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A Chakravartin ( चक्रवर्तिन् cakra-vartin, a Sanskrit bahuvrīhi, literally "whose wheels are moving", in the sense of "whose chariot is rolling everywhere without obstruction". It can also be analyzed as an 'instrumental bahuvrīhi: "through whom the wheel is moving", in the meaning of "through whom the Dharmachakra (Wheel of Dharma) is turning" (most commonly used in Buddhism and Hinduism); Pali cakkavatti, also interpreted as "for whom the Wheel of Dharma is turning") is a term used in Indian religions for an ideal universal ruler, who rules ethically and benevolently over the entire world. Such a ruler's reign is called sarvabhauma.

Emperor Ashoka the Great (Buddhist Emperor Ashoka the Great is often glorified as Samrath Chakravartin Ashoka)
A Chakravatin,(possibly Ashoka the great) 1st century BCE/CE. Andhra Pradesh, Amaravati. Preserved at Musee Guimet

In Buddhism and Jainism, three types of Chakravartins are distinguished:

  • cakravala cakravartin, a ruler over all four continents postulated in ancient Indian cosmography
  • dvipa cakravartin a ruler over only one of four continents
  • pradesa cakravartin, a ruler over only part of a continent.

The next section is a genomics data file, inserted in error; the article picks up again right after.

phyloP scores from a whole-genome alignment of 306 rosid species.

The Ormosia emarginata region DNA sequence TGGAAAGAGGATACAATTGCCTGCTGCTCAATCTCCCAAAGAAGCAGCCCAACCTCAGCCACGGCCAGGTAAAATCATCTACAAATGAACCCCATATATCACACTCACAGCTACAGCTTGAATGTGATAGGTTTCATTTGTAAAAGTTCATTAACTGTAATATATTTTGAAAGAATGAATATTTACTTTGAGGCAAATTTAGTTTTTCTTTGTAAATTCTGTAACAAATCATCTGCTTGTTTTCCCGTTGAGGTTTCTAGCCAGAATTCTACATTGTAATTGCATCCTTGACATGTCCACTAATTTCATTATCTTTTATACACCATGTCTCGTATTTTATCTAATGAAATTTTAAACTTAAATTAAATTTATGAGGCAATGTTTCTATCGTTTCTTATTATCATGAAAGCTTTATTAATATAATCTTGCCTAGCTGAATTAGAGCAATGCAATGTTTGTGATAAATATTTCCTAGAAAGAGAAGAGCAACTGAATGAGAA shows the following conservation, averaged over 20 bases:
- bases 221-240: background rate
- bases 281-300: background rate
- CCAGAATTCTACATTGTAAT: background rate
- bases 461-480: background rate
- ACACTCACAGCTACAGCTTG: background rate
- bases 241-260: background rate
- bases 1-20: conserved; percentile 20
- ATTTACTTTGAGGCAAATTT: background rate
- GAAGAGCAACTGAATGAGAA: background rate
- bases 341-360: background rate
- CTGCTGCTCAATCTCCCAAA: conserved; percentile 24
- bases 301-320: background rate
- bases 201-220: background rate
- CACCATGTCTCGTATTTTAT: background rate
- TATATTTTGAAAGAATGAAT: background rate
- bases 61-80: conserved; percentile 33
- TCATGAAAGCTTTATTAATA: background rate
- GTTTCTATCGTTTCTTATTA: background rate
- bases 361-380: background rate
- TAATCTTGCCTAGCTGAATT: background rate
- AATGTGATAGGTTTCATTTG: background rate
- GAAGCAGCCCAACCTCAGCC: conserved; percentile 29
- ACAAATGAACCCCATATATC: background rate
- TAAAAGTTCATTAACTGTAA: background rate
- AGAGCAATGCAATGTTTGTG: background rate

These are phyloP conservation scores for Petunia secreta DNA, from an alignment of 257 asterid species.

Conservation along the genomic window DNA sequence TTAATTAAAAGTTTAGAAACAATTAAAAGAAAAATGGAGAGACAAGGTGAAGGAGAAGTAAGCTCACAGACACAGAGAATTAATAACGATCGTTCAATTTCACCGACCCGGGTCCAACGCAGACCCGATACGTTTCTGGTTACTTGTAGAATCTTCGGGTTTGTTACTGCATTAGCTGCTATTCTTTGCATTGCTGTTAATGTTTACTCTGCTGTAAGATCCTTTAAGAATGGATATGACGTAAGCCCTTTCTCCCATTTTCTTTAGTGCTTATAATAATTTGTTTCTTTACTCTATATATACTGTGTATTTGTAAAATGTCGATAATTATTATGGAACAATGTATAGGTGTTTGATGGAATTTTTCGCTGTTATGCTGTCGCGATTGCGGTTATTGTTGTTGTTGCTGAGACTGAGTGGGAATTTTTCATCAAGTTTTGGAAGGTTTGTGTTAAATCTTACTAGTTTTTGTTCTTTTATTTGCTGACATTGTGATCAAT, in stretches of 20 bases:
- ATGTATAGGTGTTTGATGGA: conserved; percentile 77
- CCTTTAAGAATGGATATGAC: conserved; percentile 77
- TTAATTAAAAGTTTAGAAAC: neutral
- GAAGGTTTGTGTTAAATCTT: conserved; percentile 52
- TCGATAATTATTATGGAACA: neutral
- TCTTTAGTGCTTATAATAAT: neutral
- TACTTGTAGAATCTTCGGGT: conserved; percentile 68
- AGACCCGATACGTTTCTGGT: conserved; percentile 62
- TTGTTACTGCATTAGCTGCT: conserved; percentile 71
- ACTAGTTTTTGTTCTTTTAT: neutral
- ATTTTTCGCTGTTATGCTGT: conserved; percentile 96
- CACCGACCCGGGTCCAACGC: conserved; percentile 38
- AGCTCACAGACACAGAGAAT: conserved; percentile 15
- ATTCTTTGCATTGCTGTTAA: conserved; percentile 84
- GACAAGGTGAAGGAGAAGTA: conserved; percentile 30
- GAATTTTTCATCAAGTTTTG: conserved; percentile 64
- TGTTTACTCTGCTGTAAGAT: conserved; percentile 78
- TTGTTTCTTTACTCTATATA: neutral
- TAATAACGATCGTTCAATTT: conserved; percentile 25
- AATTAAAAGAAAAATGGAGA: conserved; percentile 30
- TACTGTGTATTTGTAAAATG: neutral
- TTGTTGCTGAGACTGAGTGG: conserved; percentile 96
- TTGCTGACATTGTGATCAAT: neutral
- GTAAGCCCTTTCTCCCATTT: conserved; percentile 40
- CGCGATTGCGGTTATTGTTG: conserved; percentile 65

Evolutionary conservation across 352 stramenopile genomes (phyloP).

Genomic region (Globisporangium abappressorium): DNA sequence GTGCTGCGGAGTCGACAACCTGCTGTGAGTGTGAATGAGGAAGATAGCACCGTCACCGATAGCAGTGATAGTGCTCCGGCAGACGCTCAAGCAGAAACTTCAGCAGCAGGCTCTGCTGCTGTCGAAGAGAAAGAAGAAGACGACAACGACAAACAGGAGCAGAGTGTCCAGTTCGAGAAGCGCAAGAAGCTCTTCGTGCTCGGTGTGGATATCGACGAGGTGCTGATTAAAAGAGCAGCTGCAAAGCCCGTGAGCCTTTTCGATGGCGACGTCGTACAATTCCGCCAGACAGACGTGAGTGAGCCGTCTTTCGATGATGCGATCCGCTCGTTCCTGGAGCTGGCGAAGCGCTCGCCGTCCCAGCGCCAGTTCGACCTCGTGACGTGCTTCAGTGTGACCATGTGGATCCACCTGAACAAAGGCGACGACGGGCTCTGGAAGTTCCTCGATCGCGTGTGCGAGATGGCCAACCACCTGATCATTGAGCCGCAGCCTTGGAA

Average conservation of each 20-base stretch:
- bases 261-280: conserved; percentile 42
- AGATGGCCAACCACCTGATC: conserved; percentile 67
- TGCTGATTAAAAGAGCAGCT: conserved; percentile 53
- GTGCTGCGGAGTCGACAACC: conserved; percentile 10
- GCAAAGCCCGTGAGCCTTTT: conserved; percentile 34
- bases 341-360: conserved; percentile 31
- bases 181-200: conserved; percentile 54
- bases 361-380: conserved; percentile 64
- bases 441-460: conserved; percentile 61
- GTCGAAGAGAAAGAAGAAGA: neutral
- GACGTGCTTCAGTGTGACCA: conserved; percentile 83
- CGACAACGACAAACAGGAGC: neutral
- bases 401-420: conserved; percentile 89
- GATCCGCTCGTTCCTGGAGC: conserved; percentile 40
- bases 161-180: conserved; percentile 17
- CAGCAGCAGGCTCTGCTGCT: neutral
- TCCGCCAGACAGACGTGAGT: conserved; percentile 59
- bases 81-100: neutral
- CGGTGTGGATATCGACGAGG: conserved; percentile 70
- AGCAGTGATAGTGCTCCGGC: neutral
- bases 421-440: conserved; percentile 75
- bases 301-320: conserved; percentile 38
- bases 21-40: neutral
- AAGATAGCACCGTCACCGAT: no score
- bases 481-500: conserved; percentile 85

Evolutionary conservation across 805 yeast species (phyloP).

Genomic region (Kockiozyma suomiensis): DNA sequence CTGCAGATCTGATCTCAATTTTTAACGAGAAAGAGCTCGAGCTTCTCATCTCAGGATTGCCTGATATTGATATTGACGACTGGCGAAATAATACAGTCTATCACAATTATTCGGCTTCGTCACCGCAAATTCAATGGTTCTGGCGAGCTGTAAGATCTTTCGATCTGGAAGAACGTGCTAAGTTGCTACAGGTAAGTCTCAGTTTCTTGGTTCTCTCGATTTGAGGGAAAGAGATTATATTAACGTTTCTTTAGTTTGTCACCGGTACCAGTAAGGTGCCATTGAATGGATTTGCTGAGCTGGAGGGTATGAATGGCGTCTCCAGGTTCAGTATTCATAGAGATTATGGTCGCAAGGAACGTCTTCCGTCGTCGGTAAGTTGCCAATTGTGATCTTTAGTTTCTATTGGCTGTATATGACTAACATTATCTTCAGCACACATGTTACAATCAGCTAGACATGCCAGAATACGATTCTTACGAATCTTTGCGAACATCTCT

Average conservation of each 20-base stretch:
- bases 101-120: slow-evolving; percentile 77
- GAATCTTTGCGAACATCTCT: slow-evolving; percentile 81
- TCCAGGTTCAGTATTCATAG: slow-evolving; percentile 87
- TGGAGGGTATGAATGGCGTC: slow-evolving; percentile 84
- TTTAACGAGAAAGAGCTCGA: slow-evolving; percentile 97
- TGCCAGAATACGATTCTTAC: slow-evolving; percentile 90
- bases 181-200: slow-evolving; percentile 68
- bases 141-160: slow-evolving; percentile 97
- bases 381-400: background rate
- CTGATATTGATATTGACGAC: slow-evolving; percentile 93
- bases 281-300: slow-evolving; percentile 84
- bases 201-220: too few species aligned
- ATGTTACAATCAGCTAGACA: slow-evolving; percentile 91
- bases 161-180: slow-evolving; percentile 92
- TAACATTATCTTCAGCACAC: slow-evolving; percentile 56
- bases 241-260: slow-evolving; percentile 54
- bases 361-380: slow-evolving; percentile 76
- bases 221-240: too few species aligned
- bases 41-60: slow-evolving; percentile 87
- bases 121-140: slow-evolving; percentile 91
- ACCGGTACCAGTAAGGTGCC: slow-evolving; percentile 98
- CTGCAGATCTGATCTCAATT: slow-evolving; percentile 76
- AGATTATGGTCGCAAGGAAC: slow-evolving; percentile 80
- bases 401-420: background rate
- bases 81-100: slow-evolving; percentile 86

[1]

The first references to a cakravala cakravartin appear in monuments of the Maurya period (322–185 BCE), dedicated to Ashoka the Great. It has not been generally used for any other historic figure. The cakravartin in Buddhism came to be considered the secular counterpart of a Buddha. According to Buddha Shakyamuni in the Majjhima Nikaya a woman can never be(come) a chakravartin. [2] Bhikshuni Heng-Ching Shih states referring to women in Buddhism: "Women are said to have five obstacles, namely being incapable of becoming a Brahma King, 'Sakra', King 'Mara', Cakravartin or Buddha."[3][4]

The Maitreyi Upanishad (1.4) uses the term for kings who had renounced their royal prerogatives in favour of asceticism.

In general, the term applies to temporal as well as spiritual kingship and leadership, particularly in Buddhism and Jainism. In Hinduism, the term generally denotes a powerful ruler, whose dominion extended to the entire earth.

Contents

Mahabharata

In the Mahabharata, twelve princes beginning with Bharata are considered Chakravartins.

  • Ikshvaku, the son of Ila of the Suryavanshi lineage after whom India was named (Ilavarta and Eelam).[1] In Hindu mythology he is said to have conquered the world.
  • Bharat was the son of the Puru Dynasty. India (Bhārat, in Sanskrit:भारत) is named after him. He was able to conquer the whole subcontinent. There are some disputes over whether Bharat conquered India or certain parts of India. Some believe that he even conquered regions outside of the Subcontinent such as Afghanistan (then referred to as Gandhara) and Tibet (then referred to as Bhuta).
  • Shibi, famous in Hindu and Buddhist mythology. He sacrificed his flesh. There have been several dynasties which have claimed heritage from Emperor Shibi's line. The Cholas were one of the dynasties and they referred to him as Sembiyan.
  • Imayavaramban Neduncheralathan, a Sangam age king said in inscriptions to have conquered up to the Himalayas.[2]

Jainism